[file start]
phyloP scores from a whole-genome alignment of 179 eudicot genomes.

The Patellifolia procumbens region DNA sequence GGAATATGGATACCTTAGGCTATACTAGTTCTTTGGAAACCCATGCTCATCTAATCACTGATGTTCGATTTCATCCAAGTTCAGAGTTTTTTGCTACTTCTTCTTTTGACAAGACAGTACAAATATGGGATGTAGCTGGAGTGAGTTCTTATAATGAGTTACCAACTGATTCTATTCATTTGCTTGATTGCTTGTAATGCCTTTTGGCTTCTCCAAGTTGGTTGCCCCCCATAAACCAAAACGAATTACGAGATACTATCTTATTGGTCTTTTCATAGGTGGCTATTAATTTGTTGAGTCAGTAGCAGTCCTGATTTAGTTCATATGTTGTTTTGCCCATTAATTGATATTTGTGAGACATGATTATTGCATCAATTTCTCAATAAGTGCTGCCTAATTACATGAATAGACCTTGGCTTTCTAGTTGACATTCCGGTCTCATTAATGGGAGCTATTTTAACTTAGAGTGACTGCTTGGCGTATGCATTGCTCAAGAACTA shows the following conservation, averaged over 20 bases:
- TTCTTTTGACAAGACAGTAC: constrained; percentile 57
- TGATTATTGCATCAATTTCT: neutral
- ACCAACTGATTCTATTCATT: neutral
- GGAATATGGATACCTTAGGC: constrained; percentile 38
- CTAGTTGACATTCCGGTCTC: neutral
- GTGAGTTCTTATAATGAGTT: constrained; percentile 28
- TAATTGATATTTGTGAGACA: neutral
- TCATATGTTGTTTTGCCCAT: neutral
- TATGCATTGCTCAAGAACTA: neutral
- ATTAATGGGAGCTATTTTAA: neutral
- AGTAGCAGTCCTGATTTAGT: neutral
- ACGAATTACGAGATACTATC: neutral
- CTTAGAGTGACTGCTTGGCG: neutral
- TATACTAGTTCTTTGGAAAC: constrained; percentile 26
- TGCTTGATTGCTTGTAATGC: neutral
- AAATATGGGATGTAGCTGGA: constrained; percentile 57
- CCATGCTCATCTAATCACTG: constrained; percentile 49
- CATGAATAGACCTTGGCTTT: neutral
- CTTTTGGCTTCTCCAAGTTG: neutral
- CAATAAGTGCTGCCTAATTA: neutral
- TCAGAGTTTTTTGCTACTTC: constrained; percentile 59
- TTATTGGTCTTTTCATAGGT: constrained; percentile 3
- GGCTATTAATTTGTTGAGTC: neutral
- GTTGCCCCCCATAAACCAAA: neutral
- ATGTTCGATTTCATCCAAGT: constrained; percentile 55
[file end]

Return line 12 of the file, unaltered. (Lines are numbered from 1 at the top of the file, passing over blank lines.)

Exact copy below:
- ATTAATGGGAGCTATTTTAA: neutral